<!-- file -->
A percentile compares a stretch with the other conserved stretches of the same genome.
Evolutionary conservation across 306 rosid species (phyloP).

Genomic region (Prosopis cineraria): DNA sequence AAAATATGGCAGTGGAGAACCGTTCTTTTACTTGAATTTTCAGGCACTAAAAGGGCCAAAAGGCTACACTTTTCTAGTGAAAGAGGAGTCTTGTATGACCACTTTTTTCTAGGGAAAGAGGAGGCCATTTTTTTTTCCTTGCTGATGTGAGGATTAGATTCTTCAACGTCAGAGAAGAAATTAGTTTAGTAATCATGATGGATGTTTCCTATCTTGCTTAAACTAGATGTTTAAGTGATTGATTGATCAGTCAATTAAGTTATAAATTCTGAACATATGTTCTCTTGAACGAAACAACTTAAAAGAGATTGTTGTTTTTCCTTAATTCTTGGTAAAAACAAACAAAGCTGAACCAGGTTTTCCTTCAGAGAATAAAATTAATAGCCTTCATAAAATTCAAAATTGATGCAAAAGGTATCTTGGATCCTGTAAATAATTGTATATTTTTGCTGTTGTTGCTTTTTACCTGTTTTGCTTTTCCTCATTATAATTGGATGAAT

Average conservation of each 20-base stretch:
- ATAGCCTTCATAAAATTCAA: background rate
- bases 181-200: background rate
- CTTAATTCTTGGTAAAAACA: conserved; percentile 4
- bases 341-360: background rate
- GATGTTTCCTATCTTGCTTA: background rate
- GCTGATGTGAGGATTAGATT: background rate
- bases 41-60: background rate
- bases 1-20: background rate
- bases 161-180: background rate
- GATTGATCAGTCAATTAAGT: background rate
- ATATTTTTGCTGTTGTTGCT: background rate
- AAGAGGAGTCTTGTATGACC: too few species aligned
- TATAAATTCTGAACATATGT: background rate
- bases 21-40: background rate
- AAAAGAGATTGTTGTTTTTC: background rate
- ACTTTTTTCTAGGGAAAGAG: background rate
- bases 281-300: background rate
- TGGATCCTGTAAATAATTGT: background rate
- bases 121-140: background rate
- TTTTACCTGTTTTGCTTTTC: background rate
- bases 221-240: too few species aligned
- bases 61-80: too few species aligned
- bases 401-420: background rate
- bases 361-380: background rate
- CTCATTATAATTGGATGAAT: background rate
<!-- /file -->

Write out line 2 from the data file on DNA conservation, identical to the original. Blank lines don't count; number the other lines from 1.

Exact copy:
Evolutionary conservation across 306 rosid species (phyloP).